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"Wikipedia" encoded in a Telepen barcode.

Telepen is the name of a barcode symbology designed to encode all 128 ASCII characters without using shift characters for code switching, and only using two different widths for both bars and spaces.[1] (Unlike Code 128, which uses shifts and four different element widths[2]). The symbology was devised by George Sims of SB Electronic Systems Ltd.[3][4] Telepen was originally designed in the UK in 1972.

Unlike most linear barcodes, Telepen does not define independent encodings for each character, but instead operates on a stream of bits. It is able to represent any bit stream containing an even number of 0 bits, and is applied to ASCII bytes with even parity, which satisfies that rule. Bytes are encoded in little-endian bit order.

The string of bits is divided into single 1 bits and blocks of the form 01*0. That is, blocks beginning and ending with a 0 bit, with any number of 1 bits in between.

These are then encoded as follows:

  • "1" is encoded as a narrow bar-narrow space
  • "00" is encoded as a wide bar-narrow space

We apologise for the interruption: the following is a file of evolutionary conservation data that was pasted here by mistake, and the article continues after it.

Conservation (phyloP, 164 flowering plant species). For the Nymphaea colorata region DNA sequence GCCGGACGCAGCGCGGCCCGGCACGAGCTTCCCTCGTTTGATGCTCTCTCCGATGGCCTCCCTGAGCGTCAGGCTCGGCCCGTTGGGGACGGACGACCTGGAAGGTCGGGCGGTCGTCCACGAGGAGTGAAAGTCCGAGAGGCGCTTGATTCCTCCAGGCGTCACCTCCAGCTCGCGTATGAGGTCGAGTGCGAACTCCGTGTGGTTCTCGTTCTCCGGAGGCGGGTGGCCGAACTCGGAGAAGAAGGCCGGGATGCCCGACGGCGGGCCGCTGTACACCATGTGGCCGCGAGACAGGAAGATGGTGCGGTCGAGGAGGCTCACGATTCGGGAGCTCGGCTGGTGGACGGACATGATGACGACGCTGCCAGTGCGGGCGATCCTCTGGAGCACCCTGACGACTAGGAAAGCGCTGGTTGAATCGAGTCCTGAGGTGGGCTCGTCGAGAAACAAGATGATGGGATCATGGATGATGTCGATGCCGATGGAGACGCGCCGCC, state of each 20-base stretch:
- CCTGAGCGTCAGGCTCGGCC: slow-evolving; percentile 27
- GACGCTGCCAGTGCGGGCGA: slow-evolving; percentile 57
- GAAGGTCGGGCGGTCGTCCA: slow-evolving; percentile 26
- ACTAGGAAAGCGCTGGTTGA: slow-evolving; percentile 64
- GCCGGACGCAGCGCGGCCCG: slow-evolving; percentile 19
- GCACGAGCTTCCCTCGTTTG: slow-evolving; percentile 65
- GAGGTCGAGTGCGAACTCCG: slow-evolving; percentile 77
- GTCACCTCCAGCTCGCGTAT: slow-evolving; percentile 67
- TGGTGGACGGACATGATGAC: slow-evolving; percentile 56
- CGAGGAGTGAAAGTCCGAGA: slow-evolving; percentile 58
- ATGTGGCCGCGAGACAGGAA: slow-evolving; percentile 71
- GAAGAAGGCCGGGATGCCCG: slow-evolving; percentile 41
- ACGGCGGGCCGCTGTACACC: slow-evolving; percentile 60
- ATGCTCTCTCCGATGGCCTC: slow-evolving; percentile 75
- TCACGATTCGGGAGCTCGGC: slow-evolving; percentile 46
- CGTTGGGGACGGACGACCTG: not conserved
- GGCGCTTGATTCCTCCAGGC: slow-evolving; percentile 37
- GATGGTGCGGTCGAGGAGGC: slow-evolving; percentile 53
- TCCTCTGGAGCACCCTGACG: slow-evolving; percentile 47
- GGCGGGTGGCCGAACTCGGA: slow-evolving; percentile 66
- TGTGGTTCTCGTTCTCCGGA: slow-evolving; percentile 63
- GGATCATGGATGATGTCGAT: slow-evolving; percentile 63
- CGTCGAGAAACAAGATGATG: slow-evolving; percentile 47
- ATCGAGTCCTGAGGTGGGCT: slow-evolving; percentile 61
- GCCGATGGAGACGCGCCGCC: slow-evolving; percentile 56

• "010" is encoded as wide bar-wide space
  • Otherwise, the leading "01" and trailing "10" are both encoded as narrow bar-wide space, with additional 1 bit in between coded as described above.

Wide elements are 3 times the width of narrow elements, so every bit occupies 2 narrow elements of space.

Barcodes always start with ASCII _ (underscore). This has a code of 0x5F, so the (lsbit-first) bit stream is 11111010. Thus, it is represented as 5 narrow bar/narrow space pairs, followed by a wide bar/wide space.

Barcodes always end with ASCII z. This has (including parity) a code of 0xFA, so the (lsbit-first) bit stream is 01011111. This is encoded as a wide bar/wide space, followed by 5 narrow bar/narrow space pairs. Each end of the bar code consists of repeated narrow elements terminated by a pair of wide elements, but the start has a wide bar first, while the end terminates with a wide space.

In addition to per-character parity bits, a Telepen symbol includes an overall modulo-127 checksum.


  1. ^ Bushnell Associates and American Gas Association. 1989. The Bar Code Book: Introduction to Barcode Technology for the Gas Industry: System Planning Applications and Resources. American Gas Association. (Microfilm Series) Page 37 (39 in file)
  2. ^ "Telepen Barcode Symbology". Telepen ( Retrieved 27 January 2013.
  3. ^ "Telepen". Seagull Scientific Barcode Guide. Retrieved 13 August 2022.
  4. ^ "Telepen: Barcode Symbology information and History" (PDF). Advanova. Retrieved 13 August 2022.